Imagine this: you are deep in debt but every day you write checks for millions of dollars you don't have -- another luxury car, a holiday home at the beach, the world trip of a lifetime. Your checks should be worthless but they keep buying stuff because those checks you write never reach the bank! You have an agreement with the owners of one thing everyone wants, call it petrol/gas, that they will accept only your checks as payment. This means everyone must hoard your checks so they can buy petrol/gas. Since they have to keep a stock of your checks, they use them to buy other stuff too. You write a checks to buy a TV, the TV shop owner swaps your checks for petrol/gas, that seller buys some vegetables at the fruit shop, the fruit seller passes it on to buy bread, the baker buys some flour with it, and on it goes, round and round -- but never back to the bank.

    You have a debt on your books, but so long as your checks never reaches the bank, you don't have to pay. In effect, you have received your TV free.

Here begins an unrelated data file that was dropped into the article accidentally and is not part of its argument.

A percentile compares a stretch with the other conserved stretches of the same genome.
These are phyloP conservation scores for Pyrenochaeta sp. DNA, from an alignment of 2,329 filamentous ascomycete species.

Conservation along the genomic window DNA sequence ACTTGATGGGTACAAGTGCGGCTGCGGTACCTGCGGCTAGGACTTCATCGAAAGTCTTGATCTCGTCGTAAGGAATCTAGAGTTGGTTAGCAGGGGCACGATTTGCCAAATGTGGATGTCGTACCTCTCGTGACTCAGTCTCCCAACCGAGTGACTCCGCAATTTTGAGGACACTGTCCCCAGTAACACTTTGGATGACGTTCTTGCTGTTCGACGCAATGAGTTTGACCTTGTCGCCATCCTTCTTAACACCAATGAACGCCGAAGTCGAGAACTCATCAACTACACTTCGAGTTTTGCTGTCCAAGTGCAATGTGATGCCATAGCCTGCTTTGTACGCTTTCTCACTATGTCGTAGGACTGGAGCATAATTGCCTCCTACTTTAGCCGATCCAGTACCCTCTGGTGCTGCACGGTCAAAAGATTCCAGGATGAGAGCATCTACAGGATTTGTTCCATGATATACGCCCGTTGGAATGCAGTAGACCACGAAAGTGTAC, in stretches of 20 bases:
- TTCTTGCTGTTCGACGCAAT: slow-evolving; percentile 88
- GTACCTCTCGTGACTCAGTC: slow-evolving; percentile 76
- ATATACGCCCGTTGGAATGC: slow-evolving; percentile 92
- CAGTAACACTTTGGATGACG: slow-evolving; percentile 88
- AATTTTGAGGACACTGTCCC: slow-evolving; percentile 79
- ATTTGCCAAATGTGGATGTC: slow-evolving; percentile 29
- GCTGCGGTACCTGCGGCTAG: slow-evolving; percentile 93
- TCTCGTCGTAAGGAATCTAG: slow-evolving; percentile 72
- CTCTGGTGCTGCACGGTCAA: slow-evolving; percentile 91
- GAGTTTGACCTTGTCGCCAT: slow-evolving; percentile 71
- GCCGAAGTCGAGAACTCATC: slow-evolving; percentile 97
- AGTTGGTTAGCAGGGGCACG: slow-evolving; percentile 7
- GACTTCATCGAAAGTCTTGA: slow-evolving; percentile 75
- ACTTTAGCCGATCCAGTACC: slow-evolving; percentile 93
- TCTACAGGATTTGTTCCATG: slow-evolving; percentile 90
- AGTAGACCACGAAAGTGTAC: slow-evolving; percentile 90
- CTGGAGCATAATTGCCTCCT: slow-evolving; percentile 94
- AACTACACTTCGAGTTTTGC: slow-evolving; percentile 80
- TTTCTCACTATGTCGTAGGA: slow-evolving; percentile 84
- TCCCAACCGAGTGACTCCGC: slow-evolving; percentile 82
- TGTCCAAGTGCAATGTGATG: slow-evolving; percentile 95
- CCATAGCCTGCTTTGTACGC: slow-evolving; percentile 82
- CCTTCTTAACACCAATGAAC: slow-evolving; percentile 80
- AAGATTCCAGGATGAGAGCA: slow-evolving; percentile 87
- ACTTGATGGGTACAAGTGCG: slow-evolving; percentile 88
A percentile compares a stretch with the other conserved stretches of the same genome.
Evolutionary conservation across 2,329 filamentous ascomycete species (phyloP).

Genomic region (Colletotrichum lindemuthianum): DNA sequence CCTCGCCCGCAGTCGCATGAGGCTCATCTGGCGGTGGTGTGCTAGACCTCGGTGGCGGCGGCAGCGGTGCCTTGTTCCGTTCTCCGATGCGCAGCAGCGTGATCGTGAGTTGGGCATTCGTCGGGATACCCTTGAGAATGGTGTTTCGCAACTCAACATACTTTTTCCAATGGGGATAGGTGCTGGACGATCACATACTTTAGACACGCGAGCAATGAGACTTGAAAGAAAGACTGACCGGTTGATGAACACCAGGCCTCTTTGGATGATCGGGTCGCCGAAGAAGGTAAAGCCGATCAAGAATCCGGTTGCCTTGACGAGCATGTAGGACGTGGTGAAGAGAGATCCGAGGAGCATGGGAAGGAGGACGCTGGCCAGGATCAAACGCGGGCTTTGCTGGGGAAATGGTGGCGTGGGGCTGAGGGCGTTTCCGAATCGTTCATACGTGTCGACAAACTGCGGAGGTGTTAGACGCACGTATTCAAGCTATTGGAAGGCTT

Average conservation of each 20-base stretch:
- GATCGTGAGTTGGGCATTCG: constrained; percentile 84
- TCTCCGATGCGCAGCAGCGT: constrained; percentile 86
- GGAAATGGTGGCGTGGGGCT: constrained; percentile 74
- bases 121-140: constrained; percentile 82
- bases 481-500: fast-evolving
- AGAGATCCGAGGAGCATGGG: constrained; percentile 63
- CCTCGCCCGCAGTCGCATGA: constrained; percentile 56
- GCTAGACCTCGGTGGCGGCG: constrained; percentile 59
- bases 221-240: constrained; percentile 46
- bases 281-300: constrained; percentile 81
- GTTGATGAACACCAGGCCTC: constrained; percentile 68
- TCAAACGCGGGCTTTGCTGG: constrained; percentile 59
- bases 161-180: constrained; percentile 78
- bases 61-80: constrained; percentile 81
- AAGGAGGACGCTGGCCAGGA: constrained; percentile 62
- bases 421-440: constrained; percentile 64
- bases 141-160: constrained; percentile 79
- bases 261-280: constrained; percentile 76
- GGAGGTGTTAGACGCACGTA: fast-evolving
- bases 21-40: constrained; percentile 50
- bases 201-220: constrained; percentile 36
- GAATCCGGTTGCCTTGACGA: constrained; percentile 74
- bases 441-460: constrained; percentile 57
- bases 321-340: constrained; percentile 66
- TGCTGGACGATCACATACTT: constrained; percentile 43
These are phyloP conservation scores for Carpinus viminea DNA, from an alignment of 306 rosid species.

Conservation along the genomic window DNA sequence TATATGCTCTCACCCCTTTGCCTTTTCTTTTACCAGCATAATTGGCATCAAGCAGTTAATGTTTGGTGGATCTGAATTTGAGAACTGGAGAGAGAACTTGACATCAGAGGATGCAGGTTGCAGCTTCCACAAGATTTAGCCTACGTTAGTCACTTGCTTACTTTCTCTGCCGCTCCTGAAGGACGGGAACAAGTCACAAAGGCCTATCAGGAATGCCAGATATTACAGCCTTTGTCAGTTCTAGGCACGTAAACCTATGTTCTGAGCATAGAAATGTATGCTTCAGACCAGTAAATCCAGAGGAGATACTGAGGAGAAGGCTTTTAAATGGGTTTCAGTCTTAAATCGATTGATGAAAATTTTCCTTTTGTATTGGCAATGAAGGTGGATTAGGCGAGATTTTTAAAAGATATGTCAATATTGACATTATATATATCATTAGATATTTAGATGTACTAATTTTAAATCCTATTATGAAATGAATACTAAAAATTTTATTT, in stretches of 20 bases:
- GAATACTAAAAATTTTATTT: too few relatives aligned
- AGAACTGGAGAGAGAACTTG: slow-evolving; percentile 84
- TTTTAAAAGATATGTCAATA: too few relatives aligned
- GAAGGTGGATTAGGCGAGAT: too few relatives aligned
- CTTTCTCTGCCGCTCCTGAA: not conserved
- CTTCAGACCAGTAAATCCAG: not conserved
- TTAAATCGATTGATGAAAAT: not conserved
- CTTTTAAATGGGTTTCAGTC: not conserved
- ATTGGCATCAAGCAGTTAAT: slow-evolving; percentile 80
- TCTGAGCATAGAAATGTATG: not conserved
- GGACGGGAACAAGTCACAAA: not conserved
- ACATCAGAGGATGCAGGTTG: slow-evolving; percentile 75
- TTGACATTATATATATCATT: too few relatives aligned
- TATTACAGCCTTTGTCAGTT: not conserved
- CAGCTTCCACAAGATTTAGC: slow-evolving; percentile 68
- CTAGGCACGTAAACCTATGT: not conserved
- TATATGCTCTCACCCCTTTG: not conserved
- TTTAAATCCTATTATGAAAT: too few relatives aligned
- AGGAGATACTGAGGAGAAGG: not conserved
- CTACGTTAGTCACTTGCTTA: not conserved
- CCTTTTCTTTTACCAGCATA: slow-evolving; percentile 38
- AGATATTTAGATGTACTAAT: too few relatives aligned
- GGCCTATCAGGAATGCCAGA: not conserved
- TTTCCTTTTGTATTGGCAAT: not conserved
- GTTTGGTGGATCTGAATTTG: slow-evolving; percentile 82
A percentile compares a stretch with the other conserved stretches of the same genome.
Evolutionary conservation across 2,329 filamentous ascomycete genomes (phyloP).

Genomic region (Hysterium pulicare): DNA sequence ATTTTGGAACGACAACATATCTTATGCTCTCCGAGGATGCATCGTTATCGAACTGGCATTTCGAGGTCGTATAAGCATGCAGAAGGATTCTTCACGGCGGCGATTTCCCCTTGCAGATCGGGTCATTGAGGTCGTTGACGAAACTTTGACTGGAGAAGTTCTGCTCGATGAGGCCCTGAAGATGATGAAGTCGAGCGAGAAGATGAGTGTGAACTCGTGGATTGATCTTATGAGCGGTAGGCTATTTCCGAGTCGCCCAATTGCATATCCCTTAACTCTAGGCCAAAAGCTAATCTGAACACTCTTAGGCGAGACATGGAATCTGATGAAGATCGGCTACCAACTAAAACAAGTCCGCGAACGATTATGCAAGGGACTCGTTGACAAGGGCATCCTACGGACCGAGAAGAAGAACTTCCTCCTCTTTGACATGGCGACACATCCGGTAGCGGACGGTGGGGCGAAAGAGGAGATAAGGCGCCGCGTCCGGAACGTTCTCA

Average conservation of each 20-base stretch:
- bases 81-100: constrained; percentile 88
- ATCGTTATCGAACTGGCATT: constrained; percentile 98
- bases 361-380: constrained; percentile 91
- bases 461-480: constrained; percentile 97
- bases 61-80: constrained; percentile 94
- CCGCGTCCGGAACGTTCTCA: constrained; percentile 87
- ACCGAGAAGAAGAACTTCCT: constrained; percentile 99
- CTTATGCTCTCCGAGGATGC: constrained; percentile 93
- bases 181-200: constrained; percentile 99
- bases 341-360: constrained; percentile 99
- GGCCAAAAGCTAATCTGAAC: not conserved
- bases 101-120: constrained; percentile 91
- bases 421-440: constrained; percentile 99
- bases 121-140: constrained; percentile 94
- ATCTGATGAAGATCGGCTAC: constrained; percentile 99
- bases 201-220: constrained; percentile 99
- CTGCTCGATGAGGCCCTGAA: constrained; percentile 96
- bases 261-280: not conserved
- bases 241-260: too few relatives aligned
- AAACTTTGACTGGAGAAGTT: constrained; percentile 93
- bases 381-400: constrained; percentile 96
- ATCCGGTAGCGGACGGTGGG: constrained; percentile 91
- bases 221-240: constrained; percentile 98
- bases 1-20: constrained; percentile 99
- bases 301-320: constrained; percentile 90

This is the position the USA has enjoyed for 30 years -- it has been getting a free world trade ride for all that time. It has been receiving a huge subsidy from everyone else in the world. As its debt has been growing, it has printed more money (written more checks) to keep trading. No wonder it is an economic powerhouse!

    Then one day, one petrol seller says he is going to accept another person's checks, a couple of others think that might be a good idea. If this spreads, people are going to stop hoarding your checks and they will come flying home to the bank. Since you don't have enough in the bank to cover all the checks, very nasty stuff is going to hit the fan!
  19. Okiefreak

    Okiefreak Senior Member

    Austrian economics 101. So what do we do about it? put our heads between our legs and kiss our asses goodby? If what you say is true, shouldn't we be doing something about our $16 trillion national debt besides thinking of new ways to increase it? There goes Socialism, but also the tax-and-spend policies of the Democrats and the borrow-and-spend policies of the Republican Party since Reagan, with their lavish tax cuts for corporations and gazillionaires and their unquenchable appetite for military spending. The Achilles heel of Keynesian economics is the human reluctance to do the belt tightening needed to reign in spending during times of plenty.